In Search of Knowledge (a podcast review)

There are certain building and construction-related topics that inspire … shall we say … forthright views in those who choose to care about them.

Diversity of opinion is good; it informs debate and encourages learning. But it can also be bloody annoying when seeking an objective view on a topic. One person says one thing, another says the opposite and the truth you’re seeking lies in between.

But where, and how best to find it?

All sides of the argument

Although insulation has been my industry for five years and counting, I hope not to focus on it repeatedly for the sake of a varied blog. On this occasion, however, I beg your forgiveness in the interests of a relevant example.

All of us have blind spots in our knowledge; they result from vehement partisanship just as easily as from having never encountered a topic before. Different insulation materials, their pros and cons, can inspire absolute zealotry among the people who specify, manufacture and sell them. I enjoy all sides of the debate, preferring a mantra of, ‘specify the right insulation for the right reasons’ over picking sides.

Natural insulation materials are inherently breathable, lightweight foams offer excellent thermal performance; et cetera and so on. The problem lies where faithful (blinkered?) allegiance to one solution aids the spread of misconceptions about equally valid construction practices.

The challenge of delivering comfortable, efficient, low carbon buildings is too great to be turned into a ‘who can shout loudest’ subjectivity contest - it needs a collective will, pulling in the same direction. Encountering strong biases that diminish legitimate alternative views only serves to dent my confidence in our ability to to achieve a high quality built environment.

A calm voice

Praise be, then, to Ben Adam-Smith, creator and host of the House Planning Help podcast. He runs a production company and specialises in working with companies and organisations involved in sustainable, high performance and green construction. As a result of this work, Ben set himself the goal of building a Passivhaus and - as of spring 2017 - is awaiting the outcome of a planning application for a new house on his own plot of land.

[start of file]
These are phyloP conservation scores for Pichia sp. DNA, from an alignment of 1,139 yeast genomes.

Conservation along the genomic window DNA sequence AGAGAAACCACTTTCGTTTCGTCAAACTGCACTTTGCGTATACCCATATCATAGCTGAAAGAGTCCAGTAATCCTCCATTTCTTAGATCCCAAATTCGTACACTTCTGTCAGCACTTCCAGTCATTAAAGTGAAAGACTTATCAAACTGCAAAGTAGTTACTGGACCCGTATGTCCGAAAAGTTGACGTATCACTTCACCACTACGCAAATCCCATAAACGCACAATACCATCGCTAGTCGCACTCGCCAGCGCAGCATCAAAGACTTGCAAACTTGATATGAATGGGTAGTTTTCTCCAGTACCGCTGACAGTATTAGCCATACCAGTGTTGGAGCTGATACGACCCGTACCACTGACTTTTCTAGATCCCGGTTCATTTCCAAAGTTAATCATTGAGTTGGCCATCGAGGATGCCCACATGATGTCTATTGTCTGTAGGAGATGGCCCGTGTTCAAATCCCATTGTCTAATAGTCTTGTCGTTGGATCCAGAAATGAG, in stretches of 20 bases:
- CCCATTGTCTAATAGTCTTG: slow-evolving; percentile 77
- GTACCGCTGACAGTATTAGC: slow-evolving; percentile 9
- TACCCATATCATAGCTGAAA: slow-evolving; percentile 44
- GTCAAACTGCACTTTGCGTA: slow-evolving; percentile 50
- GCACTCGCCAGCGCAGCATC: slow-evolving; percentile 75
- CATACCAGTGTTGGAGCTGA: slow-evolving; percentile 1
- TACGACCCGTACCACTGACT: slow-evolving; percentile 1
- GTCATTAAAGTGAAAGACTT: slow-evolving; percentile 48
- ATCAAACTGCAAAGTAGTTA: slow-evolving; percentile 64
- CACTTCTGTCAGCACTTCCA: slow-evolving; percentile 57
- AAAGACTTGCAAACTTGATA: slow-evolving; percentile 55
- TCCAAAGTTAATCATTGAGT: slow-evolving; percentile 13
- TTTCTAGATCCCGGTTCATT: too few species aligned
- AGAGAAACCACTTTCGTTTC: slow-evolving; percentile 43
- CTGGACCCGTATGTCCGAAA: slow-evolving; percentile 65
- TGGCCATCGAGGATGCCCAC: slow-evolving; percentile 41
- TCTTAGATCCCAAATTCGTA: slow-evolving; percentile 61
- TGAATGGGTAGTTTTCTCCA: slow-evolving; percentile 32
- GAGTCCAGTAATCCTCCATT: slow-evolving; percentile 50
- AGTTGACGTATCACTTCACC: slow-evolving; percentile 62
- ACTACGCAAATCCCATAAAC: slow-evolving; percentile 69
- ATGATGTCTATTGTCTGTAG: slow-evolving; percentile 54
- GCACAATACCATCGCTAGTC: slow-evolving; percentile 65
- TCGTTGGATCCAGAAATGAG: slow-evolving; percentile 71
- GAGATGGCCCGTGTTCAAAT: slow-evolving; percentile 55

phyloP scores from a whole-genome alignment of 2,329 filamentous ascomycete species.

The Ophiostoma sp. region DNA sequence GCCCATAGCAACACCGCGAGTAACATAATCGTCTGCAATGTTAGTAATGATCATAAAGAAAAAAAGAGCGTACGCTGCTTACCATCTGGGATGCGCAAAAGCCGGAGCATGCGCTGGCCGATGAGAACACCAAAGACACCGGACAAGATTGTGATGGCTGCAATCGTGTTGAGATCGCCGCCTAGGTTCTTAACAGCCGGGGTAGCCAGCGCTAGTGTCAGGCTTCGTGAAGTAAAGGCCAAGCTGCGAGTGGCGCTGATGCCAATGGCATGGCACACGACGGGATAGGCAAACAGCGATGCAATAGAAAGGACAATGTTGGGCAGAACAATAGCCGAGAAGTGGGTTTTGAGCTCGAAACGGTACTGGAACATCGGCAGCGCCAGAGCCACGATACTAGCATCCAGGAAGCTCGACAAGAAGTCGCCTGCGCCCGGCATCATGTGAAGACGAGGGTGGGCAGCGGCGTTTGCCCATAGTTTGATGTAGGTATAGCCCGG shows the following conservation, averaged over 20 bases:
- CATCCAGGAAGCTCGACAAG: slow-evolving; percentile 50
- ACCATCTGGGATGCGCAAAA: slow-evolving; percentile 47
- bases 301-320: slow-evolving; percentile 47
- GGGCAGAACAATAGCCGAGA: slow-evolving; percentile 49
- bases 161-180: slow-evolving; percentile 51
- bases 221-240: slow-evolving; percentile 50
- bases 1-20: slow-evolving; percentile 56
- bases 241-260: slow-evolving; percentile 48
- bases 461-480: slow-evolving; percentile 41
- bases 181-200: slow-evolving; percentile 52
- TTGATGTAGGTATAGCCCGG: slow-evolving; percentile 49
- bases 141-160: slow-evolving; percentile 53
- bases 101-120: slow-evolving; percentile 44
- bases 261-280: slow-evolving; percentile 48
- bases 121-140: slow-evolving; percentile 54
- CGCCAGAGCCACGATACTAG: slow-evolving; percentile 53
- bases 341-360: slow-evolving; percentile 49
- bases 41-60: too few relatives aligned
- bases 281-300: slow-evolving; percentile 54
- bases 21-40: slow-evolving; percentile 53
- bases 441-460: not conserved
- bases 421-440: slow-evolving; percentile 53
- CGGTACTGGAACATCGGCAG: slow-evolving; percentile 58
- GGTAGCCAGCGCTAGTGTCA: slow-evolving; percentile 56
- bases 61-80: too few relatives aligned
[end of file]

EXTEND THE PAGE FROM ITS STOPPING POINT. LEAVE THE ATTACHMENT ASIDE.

At the same time, the podcast is nearing the milestone of 200 episodes. It’s a comprehensive catalogue of interviews and case studies that speaks to the depth of Ben’s research and the diversity of topics, many of which should feature far more in the everyday chatter of the construction industry than they do. With new episodes released weekly, it’s a constant source of informative material about how to get the best out of our buildings.

I can’t claim to have listened to every episode; I got on board at number 94 (about insulation, naturally!), which I stumbled across through researching the question of breathability. I’ve been a loyal listener ever since and, while I might take in the rest of the archive one day, it’s more fun being on the journey with Ben and learning about new topics with him week by week.

The authority and expertise on offer are recommendation enough, but that’s the real beauty of the show: how accessible it is. The listener needs some interest in sustainable design and construction, but there is no assumption of prior knowledge and everything discussed is entirely relatable and deeply rooted in the fundamentals of building performance.

An important reminder

However well you know your particular subject, however broad your knowledge of construction, it can be refreshing to hear a complex topic boiled down to the essentials; a reminder of why we do what we do and, more importantly, who we do it for.

House Planning Help has become a kind of friend to me, in that sense - a regular and reassuring voice that tells me what I understand about our built environment to be true, and that I should never lose the desire to help it be the best it can.